Cringe has been chosen as Germany’s ‘Youth Word of the Year’ in 2021.
The terms ‘cringe’ and ‘cringey’ are used by younger Germans (and many other young people worldwide) to describe something embarrassing or awkward. They can also be used to express a sense of second-hand embarrassment.
The word won 42 percent in a final poll by Germany’s Langenscheidt publishing house, the company announced on Monday.
“The term is part of the active language use of 10 to 20-year-olds,” explained the publishing house, which has organised the vote since 2008. ‘Cringe’ snagged second place last year behind the word ‘lost’ – which is used to show that you or someone else is clueless or don’t know what to do.
Meanwhile, in the language of Goethe: "cringe" has been elected the "youth word of the year" in Germany, closely followed by "sheesh" & "sus," short for "suspect." #Fremdschämen https://t.co/4bd1auahno
— Bojan Pancevski (@bopanc) October 25, 2021
In the 2021 ranking, ‘sus’ – with 32 percent of the vote – and ‘sheesh’ – which one 26 percent – completed the top three words.
‘Sheesh’ expresses astonishment or incredulity and is used either before or after a sentence to dramatise what is being said. The word ‘sus’ is short for the English word ‘suspect’ , to describe something that doesn’t make sense or is suspicious.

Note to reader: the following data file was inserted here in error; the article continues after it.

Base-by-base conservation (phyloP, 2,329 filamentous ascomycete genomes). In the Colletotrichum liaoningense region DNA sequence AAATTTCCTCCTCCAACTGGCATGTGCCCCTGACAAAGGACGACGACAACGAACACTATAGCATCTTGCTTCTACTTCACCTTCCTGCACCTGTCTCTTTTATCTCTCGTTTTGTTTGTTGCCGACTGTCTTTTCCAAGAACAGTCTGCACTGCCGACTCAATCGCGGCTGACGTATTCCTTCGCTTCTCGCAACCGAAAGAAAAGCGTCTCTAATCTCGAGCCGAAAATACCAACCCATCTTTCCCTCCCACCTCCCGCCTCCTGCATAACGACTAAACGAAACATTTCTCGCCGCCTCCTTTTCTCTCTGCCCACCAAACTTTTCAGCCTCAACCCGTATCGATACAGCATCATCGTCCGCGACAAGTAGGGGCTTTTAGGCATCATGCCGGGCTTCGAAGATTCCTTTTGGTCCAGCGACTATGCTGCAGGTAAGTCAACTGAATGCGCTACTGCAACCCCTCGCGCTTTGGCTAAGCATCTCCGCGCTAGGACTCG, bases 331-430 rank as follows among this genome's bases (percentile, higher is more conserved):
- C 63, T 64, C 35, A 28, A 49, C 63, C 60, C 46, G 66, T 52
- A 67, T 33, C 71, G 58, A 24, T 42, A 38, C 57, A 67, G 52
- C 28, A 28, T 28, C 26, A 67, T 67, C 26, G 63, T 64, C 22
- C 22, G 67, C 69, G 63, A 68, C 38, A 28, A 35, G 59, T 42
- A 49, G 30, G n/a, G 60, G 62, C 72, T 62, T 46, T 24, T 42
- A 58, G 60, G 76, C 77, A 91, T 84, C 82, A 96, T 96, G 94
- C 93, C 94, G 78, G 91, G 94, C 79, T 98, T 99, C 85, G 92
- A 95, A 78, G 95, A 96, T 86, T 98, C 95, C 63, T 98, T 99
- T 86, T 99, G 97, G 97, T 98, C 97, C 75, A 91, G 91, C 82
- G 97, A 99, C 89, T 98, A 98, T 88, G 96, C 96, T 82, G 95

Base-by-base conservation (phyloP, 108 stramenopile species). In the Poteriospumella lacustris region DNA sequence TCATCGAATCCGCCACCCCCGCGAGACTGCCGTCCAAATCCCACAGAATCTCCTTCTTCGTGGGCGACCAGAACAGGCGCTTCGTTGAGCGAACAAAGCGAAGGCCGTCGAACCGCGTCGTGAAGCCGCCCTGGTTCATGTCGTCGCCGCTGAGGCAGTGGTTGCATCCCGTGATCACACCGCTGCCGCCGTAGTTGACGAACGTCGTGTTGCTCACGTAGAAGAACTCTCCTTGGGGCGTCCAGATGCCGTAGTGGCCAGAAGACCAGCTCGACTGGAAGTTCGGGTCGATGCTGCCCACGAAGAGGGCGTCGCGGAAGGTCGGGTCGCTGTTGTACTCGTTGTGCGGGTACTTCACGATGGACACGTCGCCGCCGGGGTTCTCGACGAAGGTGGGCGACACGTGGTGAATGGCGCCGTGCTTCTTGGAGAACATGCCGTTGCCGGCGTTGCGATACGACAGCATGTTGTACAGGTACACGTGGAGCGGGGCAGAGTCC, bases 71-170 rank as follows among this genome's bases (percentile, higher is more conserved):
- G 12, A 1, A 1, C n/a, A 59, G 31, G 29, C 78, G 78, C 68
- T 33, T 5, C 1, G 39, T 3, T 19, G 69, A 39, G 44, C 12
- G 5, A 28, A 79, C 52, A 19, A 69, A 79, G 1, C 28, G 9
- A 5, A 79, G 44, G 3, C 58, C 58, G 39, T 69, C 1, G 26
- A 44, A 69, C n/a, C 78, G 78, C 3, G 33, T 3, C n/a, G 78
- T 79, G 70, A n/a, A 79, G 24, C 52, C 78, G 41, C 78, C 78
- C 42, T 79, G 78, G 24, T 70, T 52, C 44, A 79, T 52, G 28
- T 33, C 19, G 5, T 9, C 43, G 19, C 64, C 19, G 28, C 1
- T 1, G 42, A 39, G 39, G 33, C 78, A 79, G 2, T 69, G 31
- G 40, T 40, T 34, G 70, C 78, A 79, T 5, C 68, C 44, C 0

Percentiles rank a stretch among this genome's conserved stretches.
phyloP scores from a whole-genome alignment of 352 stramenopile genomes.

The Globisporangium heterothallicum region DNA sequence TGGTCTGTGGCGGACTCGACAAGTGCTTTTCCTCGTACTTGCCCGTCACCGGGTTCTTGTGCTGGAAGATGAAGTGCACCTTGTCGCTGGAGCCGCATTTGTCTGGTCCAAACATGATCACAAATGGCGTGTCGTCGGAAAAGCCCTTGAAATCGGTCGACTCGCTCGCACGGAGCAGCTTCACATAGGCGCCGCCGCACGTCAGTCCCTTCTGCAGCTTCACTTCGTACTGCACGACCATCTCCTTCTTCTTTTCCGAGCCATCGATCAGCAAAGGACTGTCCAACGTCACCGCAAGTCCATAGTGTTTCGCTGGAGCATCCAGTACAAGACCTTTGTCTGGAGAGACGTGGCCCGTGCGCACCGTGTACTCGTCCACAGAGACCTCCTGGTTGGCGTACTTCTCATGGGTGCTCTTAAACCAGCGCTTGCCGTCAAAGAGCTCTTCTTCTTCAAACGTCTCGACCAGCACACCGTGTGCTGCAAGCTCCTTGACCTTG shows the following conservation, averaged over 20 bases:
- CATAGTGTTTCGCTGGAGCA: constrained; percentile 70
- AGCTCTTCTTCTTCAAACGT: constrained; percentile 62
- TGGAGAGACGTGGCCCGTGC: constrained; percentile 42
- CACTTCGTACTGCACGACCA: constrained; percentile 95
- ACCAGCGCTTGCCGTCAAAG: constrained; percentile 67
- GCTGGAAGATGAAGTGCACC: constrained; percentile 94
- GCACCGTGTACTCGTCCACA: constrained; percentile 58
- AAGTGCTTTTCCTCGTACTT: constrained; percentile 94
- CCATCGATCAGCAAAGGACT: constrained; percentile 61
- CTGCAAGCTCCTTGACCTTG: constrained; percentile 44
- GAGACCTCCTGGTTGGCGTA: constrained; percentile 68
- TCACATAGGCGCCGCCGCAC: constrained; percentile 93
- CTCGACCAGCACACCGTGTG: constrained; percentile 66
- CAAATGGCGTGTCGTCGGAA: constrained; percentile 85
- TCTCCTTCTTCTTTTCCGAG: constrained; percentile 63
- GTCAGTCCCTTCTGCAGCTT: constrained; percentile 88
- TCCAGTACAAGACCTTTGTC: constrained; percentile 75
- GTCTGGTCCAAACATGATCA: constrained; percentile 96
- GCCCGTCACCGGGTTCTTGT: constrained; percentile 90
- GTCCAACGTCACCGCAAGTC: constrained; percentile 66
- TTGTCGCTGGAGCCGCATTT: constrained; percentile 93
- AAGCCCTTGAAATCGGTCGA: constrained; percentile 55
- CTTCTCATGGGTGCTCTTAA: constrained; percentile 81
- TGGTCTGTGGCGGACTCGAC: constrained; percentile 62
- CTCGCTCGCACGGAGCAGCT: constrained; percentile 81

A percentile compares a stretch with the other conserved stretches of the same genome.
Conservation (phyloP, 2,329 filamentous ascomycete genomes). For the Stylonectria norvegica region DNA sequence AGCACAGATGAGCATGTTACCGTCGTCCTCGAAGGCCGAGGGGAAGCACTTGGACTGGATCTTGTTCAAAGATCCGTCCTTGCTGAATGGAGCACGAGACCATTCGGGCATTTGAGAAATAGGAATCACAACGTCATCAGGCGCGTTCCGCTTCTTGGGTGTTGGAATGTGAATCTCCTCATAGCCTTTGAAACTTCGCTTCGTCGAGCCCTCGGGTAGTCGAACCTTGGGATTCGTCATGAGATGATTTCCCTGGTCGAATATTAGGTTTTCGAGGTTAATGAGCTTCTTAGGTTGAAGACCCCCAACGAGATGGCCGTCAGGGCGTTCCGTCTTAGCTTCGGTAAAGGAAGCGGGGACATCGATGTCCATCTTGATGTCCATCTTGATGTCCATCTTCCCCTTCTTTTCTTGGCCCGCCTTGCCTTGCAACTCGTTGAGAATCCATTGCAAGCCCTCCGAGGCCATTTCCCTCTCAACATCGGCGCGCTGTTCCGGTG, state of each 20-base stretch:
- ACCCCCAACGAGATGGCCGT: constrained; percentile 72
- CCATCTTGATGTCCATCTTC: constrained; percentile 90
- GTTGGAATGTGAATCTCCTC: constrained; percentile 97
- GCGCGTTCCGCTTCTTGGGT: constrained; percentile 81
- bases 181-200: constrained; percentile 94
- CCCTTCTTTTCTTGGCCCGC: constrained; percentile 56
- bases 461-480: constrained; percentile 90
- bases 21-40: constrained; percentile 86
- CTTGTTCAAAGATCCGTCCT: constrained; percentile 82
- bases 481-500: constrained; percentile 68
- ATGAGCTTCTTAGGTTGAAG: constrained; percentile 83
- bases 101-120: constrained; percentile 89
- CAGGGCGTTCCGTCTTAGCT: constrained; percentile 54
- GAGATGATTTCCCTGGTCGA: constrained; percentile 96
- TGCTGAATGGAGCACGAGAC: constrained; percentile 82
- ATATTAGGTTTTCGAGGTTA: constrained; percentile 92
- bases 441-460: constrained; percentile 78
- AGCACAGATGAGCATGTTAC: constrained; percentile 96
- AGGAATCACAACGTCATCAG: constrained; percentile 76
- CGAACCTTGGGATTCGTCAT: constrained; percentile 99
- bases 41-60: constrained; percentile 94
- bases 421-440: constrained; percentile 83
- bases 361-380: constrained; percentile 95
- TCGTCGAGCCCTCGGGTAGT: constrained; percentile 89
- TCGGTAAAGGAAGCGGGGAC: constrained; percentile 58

According to Langenscheidt, a total of around 1.2 million young people took part in the vote, which was launched on June 14th.
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Why is cringe the top word for young Germans?
Apart from being a generally great way to describe situations – especially for younger people who find almost everything cringe – it’s worth noting that many Germans enjoy speaking English and using English words.
This has grown in popularity in recent words thanks to things like social media and more access to English speaking TV shows.
English words and phrases are especially popular among younger people in Germany, and are often peppered into German sentences as slang.
Many of the top words from previous competitions have come from the English language. Previous winners have been ‘Smombie’ – a hybrid of ‘smartphone’ and ‘zombie’.
Artemis Alexiadou, a philologist at Humboldt University in Berlin, last year said the use of English words is also used by young people as a means of distancing themselves from older people.
“Young people often add distinctive words or phrases to their spoken language to distance themselves from the older generation,” he said. “In that respect it makes sense to use English.”